Paleo is Paleolithic
Once upon a time ago there were humans who didn’t have smart phones, didn’t have books, heck – didn’t even have a written language. In fact, these humans were a vague (although genetically equal) version of us. These were our ancestors – the first of our kind – the first to inhabit our genetic makeup. And their genes had been developed for great lengths of time for specific reasons – to enable upright walking and complex thinking, emotion and survival instincts. Genetically, our ancestors were primed for hunting and gathering – survival, and their diets consisted of gathered vegetation and hunted animal meats. Sugar was unknown for the most part – as was bread and pasta. Many days these people would go without eating much at all. A successful hunt would bring back a nice meaty meal that would be quickly devoured before spoiled… It was an “eat to live” mentality. And diseases like we encounter today were nonexistent.
Their existence may have been a long time ago, but in the context of evolution, it was only just a moment ago – a moment in which nothing has changed in our genetic makeup. Cell for cell, we are identical to the humans of our hunter and gatherer past. However, technologically we are light-years away. Our technology has brought about many new things – much of which has enabled the massive success of our civilizations. But when it comes to food, there has been a giant separation between what (and how) humans used to eat and what (and how) humans eat today.
The Paleo Diet
And this is fundamentally what Paleo is all about. Our bodies evolved to consume a hunter-gatherer diet. Yet the modern world consumes a diet based on mass production. Human technology gave way to food processing and subsequently wheat based and sugary products – concentrated high calorie foods that although were particularly viable and useful for an exponentially growing population, were a far cry from the meats and vegetation days.
The Paleo diet is nothing more than ditching today’s processed food habits and switching to high quality (preferably raw) foods that our digestive systems were meant to consume. By doing so, the argument is that our bodies begin to run in a best state. Anecdotally (and scientifically), reports are all saying the same thing about this type of diet – that multitudes of health problems go away, digestion operates efficiently, migraines go away, excess weight is lost, sleep disruption and anxiety problems decline and energy levels become optimum.
And it’s exceptionally simple! Following a Paleo diet involves no measuring or calorie counting (if you aren’t interested in quick weight loss anyway). All you need to do is remember this mantra:
Meats and vegetables, nuts and seeds, some fruit, a little starch and NO SUGAR!
You can get a little more complicated than that by also avoiding legumes and nightshade type foods or consuming everything (including meat) raw, but in a nutshell (pun intended) the simple sentence above is all you need to keep in mind when eating.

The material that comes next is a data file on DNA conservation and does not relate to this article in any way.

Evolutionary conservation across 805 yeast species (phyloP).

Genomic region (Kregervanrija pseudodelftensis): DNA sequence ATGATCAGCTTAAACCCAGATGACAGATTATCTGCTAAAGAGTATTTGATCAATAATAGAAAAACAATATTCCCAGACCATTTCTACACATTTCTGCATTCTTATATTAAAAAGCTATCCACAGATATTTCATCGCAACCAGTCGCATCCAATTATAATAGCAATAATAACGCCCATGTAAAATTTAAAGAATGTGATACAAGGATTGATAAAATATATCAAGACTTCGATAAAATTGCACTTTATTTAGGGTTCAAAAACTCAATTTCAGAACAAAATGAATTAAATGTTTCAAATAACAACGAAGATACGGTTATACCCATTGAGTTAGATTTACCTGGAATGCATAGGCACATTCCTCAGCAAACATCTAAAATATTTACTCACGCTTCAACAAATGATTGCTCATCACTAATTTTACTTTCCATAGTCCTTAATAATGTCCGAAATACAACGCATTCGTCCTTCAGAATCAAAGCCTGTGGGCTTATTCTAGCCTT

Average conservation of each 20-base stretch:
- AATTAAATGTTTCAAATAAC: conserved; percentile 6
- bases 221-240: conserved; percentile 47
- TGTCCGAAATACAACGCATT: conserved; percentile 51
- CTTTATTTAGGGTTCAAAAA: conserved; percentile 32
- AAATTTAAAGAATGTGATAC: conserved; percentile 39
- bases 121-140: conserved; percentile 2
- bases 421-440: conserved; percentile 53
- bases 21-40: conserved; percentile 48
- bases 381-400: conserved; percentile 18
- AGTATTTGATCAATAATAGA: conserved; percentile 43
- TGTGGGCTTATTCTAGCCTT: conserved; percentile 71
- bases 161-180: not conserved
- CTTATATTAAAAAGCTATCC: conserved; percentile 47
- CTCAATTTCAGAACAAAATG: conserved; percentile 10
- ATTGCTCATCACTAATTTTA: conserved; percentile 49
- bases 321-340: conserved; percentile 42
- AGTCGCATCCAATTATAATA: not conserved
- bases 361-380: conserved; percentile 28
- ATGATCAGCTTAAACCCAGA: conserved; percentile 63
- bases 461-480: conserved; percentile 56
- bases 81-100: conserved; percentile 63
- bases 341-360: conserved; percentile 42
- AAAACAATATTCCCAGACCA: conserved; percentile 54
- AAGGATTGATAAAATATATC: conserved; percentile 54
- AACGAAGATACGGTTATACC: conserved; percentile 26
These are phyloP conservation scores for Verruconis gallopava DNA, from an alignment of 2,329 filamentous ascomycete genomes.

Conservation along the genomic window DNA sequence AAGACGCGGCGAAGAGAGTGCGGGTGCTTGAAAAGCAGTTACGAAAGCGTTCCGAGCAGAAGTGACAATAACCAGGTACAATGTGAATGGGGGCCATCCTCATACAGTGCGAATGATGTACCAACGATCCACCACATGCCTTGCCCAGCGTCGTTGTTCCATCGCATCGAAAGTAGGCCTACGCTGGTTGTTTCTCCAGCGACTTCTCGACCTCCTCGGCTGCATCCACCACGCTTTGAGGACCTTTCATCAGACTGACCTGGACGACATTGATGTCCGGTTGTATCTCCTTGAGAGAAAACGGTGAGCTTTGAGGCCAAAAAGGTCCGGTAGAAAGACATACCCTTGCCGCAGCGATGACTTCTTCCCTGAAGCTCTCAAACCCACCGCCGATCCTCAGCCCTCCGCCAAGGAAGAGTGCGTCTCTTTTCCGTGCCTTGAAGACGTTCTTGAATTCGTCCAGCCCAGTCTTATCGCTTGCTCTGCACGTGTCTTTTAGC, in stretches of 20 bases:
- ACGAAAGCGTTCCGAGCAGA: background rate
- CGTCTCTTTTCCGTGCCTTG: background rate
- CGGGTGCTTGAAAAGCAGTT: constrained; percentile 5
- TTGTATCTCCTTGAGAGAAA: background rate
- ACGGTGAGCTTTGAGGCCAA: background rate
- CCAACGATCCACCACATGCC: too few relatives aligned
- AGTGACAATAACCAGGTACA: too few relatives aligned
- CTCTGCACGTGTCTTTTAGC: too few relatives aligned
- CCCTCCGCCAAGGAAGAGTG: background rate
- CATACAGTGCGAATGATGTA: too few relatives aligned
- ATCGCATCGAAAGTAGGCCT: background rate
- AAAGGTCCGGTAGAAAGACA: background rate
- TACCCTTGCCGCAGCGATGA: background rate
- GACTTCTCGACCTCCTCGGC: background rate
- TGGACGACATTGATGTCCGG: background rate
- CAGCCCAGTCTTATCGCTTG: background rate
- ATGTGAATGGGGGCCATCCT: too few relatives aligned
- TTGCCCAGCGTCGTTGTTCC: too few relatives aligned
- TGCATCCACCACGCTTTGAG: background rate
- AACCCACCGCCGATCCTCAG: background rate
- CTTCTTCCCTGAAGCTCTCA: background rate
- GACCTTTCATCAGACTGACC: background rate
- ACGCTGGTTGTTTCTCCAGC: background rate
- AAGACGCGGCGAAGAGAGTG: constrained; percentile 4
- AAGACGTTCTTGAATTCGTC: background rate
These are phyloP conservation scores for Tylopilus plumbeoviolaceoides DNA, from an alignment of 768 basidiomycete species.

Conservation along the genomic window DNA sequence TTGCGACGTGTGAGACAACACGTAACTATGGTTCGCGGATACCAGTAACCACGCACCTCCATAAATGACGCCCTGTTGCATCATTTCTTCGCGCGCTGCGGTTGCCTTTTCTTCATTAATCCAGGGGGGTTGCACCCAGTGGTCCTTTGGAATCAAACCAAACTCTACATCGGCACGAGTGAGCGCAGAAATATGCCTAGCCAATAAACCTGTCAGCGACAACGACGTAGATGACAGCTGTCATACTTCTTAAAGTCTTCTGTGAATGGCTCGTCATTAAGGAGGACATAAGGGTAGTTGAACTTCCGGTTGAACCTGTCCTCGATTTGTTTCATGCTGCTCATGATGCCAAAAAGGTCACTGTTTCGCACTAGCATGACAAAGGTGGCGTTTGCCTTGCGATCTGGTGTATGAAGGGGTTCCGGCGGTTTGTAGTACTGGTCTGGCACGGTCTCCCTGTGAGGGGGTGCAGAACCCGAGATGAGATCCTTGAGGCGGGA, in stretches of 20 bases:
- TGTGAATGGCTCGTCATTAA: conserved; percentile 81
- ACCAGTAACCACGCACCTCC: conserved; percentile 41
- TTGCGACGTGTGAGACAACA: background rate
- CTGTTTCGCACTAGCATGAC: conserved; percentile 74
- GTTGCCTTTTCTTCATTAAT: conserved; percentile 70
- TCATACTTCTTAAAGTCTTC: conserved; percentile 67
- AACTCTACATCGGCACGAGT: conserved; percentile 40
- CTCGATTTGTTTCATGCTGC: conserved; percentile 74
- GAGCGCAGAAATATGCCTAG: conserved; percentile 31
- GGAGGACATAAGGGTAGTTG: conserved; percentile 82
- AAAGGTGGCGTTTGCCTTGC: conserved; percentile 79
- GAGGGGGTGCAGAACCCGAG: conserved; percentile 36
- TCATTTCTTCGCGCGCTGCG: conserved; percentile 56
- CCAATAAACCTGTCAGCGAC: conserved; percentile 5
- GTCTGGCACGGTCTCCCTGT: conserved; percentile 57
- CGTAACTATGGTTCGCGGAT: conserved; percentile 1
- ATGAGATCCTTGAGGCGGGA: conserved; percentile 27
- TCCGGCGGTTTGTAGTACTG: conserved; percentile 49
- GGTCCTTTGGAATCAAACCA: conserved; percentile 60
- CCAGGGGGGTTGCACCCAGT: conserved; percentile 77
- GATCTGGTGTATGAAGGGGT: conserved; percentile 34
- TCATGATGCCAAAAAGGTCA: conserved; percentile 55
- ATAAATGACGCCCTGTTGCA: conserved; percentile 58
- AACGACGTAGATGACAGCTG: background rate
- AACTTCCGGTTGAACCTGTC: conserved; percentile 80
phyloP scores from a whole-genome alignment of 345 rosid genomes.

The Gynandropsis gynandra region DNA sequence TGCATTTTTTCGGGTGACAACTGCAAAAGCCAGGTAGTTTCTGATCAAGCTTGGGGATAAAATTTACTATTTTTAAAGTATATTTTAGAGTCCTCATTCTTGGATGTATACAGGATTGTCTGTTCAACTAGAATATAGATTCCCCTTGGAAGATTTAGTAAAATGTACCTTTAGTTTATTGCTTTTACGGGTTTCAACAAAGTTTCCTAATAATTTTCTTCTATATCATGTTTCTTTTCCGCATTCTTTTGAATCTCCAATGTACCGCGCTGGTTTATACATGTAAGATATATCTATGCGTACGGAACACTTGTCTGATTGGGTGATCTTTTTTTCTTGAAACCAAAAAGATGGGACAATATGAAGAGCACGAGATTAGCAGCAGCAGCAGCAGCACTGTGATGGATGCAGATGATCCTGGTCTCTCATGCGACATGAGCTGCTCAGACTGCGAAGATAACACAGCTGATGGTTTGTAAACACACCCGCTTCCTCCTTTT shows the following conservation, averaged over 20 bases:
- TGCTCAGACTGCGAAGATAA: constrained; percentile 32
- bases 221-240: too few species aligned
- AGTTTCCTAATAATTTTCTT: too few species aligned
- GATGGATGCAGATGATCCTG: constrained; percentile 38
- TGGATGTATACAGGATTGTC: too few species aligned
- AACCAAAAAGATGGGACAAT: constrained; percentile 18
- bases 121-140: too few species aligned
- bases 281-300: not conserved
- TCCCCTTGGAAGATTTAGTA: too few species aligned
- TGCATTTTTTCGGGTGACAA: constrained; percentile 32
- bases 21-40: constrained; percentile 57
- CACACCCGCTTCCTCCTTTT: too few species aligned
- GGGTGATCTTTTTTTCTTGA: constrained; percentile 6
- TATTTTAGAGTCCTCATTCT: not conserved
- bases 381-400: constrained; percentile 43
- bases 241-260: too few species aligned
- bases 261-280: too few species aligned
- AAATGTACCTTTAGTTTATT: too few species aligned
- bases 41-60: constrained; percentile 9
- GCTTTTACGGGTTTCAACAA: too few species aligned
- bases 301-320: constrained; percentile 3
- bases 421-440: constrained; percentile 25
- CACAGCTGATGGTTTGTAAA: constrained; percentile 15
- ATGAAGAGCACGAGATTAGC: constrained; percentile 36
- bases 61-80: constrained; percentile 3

The basic theory is that food should only be eaten as they were by our ancestors – as food should be eaten, given how our bodies and organs operate. So some of the things that should not be eaten include dairy products, sugar or sugar substitues and wheat based products or high glycemic veggies such as corn. Animal fat is fine (and actually encouraged).
A Day in the Life (of Paleo)
A nice Paleo friendly day of meals, for example, could look like this:
Breakfast: 2 eggs, an apple and a handful of almonds
Snack 1: homemade beef jerky (low sodium) and some berries
Lunch: Salad with chicken, lettuce, cucumber, snow peas and an oil based dressing
Snack 2: Some trail mix – dried berries (no sugar added) and nuts
Dinner: BBQ’d Salmon filet with a spinach salad (with sesame seeds and strawberries)
Snack 3: Some pistachios and pumpkin seeds or maybe a bit of chicken or some more jerky
Paleo diet friendly foods are low glycemic and have minimal effect on blood glucose levels. As such, those of us with blood sugar related problems (that are generally related to food) often find that episodes of hypoglycemia, for example, are more or less gone while on a paleo diet. Similarly, Paleo diets tend to keep hunger at bay and as such, it is possible to maintain a calorie restricted diet more easily on a Paleo diet.
For liquids, water, tea (unsweetened, no milk), coffee (black) are the basic drinks. Alcohol is unfortunately a no-no (although many Paleo dieters tend to disregard that in a social setting).
Keep in mind that it’s very difficult to maintain a strict Paleo diet along side a social life. When engaging in social situations, don’t feel overly guilty for falling off the bandwagon temporarily. Keep prepared, however, and try to consume protein with drinks and try as much as possible to avoid the sweets.
Remember – No Sugar
If you’re finding that the newest and greatest diet isn’t working for you or if you simply don’t have the time to measure out your portions and count calories, try out the Paleo way. It’s simple – just eat high quality foods as your body is meant to and remember: meats and veggies, nuts and seeds, some fruit, a little starch and NO SUGAR!!